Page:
Duo at peak of their powers in Patience

Craig Arme as Bunthorne in Rose Hill Operatic Society's production of Patience
Craig Arme as Bunthorne in Rose Hill Operatic Society's production of Patience
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Rose Hill Musical Society’s production of Gilbert & Sullivan’s Patience is to be staged at the Guildhall Theatre from March 18-22.

Evening performances start at 7.30pm with a Saturday matinee at 2.30pm.

First performed in 1881, the long-running Patience came after The Pirates of Penzance and was followed by Iolanthe, when the partners were at the peak of their powers.

Gilbert this time satirised the contemporary “aesthetic movement” led by Oscar Wilde and others, who wore flowery clothes and “walked down Piccadilly” carrying a poppy or a lily. The opera’s target is really affectation and hero-worship.

Reginald Bunthorne, a poet, is being pursued by 20 love-sick upper-class maidens who were previously engaged to members of the 35th Dragoon Guards, but he only has eyes for Patience, the down-to-earth village milkmaid. The Dragoon guards are not best pleased by the situation, and the position is further complicated by the arrival of another poet, Archibald Grosvenor.

The ladies, with the exception of Lady Jane, find Grosvenor even more attractive than Bunthorne and this eventually leads to a confrontation between the two poets.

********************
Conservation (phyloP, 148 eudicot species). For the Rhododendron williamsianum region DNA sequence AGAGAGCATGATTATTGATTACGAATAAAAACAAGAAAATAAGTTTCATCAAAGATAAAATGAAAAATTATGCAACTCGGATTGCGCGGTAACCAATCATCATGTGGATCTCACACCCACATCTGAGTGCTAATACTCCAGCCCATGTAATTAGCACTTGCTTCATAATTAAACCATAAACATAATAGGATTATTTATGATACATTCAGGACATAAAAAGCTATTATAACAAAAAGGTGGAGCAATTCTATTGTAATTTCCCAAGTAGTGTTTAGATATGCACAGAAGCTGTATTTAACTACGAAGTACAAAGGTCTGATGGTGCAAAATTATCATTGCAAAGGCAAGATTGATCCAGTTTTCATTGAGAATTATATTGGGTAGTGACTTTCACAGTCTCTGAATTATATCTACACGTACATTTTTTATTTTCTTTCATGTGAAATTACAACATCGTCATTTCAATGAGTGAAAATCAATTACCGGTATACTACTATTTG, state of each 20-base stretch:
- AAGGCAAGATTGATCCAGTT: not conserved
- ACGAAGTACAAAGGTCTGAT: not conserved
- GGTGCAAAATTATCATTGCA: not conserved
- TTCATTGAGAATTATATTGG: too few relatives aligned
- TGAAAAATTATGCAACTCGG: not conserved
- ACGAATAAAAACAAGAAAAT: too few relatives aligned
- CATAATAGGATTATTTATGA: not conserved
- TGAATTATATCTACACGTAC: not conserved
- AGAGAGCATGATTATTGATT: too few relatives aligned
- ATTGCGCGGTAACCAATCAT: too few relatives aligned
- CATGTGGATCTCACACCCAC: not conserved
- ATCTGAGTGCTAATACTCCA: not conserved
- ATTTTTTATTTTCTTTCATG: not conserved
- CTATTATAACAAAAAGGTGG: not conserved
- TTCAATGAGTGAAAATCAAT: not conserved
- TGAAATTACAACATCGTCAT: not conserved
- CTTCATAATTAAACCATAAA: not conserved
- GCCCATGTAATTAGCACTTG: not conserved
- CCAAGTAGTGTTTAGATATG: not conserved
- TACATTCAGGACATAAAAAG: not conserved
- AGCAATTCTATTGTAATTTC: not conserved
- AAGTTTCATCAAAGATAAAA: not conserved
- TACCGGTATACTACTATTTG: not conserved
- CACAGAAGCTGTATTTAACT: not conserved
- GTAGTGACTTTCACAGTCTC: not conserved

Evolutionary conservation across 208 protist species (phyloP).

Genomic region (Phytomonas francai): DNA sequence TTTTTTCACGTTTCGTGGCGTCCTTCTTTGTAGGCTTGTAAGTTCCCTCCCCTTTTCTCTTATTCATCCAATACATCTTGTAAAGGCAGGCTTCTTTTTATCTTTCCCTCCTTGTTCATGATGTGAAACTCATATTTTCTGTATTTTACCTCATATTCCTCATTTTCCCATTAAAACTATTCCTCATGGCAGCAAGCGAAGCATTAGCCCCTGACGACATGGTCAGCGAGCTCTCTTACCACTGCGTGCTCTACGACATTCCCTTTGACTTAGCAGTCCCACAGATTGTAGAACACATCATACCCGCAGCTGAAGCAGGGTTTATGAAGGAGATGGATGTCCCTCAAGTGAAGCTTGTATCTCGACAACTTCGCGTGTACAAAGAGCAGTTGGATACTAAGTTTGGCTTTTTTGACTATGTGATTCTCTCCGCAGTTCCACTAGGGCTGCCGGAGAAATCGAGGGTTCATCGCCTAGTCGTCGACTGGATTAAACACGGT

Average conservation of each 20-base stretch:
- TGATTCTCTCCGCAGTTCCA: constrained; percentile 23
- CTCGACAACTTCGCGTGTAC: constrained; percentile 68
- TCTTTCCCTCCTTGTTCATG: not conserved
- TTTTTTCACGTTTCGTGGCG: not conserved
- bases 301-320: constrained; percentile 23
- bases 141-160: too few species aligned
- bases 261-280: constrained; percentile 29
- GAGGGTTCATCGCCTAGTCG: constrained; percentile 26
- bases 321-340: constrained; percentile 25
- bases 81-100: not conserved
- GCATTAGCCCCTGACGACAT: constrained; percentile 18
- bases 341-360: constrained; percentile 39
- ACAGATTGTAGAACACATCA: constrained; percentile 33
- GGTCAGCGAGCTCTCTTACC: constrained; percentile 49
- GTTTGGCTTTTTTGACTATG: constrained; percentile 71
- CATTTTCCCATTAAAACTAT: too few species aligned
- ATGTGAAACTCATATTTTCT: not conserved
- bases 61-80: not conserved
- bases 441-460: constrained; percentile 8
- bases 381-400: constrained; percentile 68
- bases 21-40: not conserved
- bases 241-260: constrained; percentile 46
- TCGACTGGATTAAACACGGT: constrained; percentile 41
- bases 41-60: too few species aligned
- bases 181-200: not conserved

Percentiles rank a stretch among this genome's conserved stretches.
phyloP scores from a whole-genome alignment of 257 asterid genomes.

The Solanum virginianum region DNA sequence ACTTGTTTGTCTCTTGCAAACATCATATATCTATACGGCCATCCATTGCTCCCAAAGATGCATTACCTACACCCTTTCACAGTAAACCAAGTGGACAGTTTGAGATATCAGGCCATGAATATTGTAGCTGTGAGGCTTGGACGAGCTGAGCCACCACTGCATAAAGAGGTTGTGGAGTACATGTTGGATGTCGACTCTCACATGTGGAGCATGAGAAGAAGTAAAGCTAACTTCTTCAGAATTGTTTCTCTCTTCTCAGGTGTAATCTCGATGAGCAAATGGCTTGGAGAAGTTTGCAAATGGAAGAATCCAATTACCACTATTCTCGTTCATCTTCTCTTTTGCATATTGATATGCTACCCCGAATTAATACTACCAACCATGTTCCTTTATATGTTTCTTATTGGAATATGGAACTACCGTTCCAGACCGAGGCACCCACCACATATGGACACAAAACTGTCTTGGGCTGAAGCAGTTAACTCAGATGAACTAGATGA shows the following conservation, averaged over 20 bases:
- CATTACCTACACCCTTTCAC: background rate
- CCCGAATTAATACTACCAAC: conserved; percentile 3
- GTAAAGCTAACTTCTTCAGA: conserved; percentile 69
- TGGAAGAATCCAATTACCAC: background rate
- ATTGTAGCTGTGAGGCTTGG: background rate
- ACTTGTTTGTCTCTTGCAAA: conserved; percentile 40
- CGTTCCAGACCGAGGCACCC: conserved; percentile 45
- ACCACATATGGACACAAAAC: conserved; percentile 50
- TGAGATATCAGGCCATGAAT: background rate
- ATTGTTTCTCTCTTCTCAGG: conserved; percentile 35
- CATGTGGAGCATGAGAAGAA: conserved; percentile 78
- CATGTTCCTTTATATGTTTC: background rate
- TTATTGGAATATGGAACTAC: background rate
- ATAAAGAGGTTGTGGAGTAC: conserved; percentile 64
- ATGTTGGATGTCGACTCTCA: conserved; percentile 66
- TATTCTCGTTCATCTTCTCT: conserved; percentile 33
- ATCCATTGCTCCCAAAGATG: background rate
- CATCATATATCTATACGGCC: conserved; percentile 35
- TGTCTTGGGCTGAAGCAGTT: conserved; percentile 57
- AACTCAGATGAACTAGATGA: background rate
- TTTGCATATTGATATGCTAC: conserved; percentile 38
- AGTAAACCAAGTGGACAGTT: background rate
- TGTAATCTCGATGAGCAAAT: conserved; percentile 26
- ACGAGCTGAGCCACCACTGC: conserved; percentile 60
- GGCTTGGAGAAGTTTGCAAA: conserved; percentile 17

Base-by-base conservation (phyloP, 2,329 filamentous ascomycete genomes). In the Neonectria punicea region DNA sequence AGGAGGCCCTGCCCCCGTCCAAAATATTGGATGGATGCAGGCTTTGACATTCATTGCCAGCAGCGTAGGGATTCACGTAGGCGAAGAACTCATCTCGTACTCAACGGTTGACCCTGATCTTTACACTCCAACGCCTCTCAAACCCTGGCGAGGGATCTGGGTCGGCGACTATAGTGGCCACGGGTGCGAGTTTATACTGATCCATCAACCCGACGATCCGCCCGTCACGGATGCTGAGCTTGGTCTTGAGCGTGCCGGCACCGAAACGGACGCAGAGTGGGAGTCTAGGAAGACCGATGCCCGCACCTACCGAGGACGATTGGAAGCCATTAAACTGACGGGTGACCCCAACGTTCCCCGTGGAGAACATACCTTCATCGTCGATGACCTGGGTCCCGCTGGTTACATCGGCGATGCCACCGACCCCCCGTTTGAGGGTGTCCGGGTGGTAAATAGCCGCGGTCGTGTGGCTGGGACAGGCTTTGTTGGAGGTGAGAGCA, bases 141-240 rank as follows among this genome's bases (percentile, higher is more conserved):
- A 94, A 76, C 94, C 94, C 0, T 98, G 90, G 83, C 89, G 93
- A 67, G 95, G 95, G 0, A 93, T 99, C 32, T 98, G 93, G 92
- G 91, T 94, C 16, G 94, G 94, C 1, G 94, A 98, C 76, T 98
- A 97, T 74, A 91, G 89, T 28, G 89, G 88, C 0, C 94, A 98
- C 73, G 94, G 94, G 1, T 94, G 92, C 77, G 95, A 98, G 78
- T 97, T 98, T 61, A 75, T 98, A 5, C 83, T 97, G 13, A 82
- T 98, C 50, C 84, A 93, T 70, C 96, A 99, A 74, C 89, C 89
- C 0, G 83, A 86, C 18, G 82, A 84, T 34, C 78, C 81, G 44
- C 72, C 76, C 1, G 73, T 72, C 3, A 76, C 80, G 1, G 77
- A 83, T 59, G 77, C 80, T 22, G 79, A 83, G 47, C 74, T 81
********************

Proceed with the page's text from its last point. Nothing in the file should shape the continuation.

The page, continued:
Meanwhile, the officers of the Dragoons try to regain the affections of their former fiancées by abandoning their uniforms in favour of the flowery outfits worn by the poets. Carrying lilies, they adopt aesthetic postures rather awkwardly, but this ploy succeeds in winning back the ladies.

Eagle Award winner Craig Arme stars as Bunthorne, the poet who recites his own ridiculous verses to the adoring ladies, but who, when alone, confesses that it is all affectation “born of a morbid love of admiration”.

Patience is played by Nicola Harris. Allister Jordan plays Archibald Grosvenor, Bunthorne’s rival, and the three officers of the Dragoon Guards are experienced performers Peter Featherstone (Colonel Calverley) and Brian Meese (Major Murgatroyd), with David Fletcher playing his first leading tenor role as the Duke of Dunstable.

The leading lovesick maidens are Sue Leahy, another Eagle Award winner (Lady Angela), Angela Martin (Lady Saphir), Paula Bettison (Lady Ella) and Jayne Brewster-Beard as the formidable Lady Jane.

Beverley Graham directs her sixth Rose Hill show, musical direction is by Margaret Slater and Carl Smith is the conductor.

Tickets (Tuesday £10, Wednesday £11, Thursday to Saturday £12) may be obtained from Peter Featherstone on 0115 9258717 or by emailing peter.featherstone4@ntlworld.com